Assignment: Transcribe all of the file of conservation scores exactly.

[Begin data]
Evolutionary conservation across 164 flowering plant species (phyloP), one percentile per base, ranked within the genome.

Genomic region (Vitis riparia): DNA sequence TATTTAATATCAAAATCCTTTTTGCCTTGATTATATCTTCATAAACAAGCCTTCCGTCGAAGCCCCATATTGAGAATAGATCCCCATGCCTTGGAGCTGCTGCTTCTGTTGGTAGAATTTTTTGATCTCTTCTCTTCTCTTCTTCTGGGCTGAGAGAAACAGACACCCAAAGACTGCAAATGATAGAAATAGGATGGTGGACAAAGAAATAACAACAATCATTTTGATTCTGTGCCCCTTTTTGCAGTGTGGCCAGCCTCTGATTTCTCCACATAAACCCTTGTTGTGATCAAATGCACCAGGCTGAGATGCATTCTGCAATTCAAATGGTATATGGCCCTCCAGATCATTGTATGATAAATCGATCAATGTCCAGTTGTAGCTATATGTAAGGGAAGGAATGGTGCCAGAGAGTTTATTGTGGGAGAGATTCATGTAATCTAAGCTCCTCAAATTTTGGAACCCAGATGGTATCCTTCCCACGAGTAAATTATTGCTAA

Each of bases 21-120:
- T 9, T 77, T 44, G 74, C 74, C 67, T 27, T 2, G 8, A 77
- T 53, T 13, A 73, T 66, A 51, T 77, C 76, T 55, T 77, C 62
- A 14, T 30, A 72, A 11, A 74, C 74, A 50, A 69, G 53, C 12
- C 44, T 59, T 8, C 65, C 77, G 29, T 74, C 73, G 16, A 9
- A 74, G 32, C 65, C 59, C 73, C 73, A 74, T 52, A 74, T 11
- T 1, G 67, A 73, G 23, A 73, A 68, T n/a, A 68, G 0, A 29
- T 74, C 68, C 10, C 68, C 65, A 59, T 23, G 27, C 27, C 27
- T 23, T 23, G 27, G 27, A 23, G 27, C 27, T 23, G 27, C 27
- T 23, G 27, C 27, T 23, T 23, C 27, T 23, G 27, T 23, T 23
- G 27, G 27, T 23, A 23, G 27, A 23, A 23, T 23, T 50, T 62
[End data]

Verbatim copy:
Evolutionary conservation across 164 flowering plant species (phyloP), one percentile per base, ranked within the genome.

Genomic region (Vitis riparia): DNA sequence TATTTAATATCAAAATCCTTTTTGCCTTGATTATATCTTCATAAACAAGCCTTCCGTCGAAGCCCCATATTGAGAATAGATCCCCATGCCTTGGAGCTGCTGCTTCTGTTGGTAGAATTTTTTGATCTCTTCTCTTCTCTTCTTCTGGGCTGAGAGAAACAGACACCCAAAGACTGCAAATGATAGAAATAGGATGGTGGACAAAGAAATAACAACAATCATTTTGATTCTGTGCCCCTTTTTGCAGTGTGGCCAGCCTCTGATTTCTCCACATAAACCCTTGTTGTGATCAAATGCACCAGGCTGAGATGCATTCTGCAATTCAAATGGTATATGGCCCTCCAGATCATTGTATGATAAATCGATCAATGTCCAGTTGTAGCTATATGTAAGGGAAGGAATGGTGCCAGAGAGTTTATTGTGGGAGAGATTCATGTAATCTAAGCTCCTCAAATTTTGGAACCCAGATGGTATCCTTCCCACGAGTAAATTATTGCTAA

Each of bases 21-120:
- T 9, T 77, T 44, G 74, C 74, C 67, T 27, T 2, G 8, A 77
- T 53, T 13, A 73, T 66, A 51, T 77, C 76, T 55, T 77, C 62
- A 14, T 30, A 72, A 11, A 74, C 74, A 50, A 69, G 53, C 12
- C 44, T 59, T 8, C 65, C 77, G 29, T 74, C 73, G 16, A 9
- A 74, G 32, C 65, C 59, C 73, C 73, A 74, T 52, A 74, T 11
- T 1, G 67, A 73, G 23, A 73, A 68, T n/a, A 68, G 0, A 29
- T 74, C 68, C 10, C 68, C 65, A 59, T 23, G 27, C 27, C 27
- T 23, T 23, G 27, G 27, A 23, G 27, C 27, T 23, G 27, C 27
- T 23, G 27, C 27, T 23, T 23, C 27, T 23, G 27, T 23, T 23
- G 27, G 27, T 23, A 23, G 27, A 23, A 23, T 23, T 50, T 62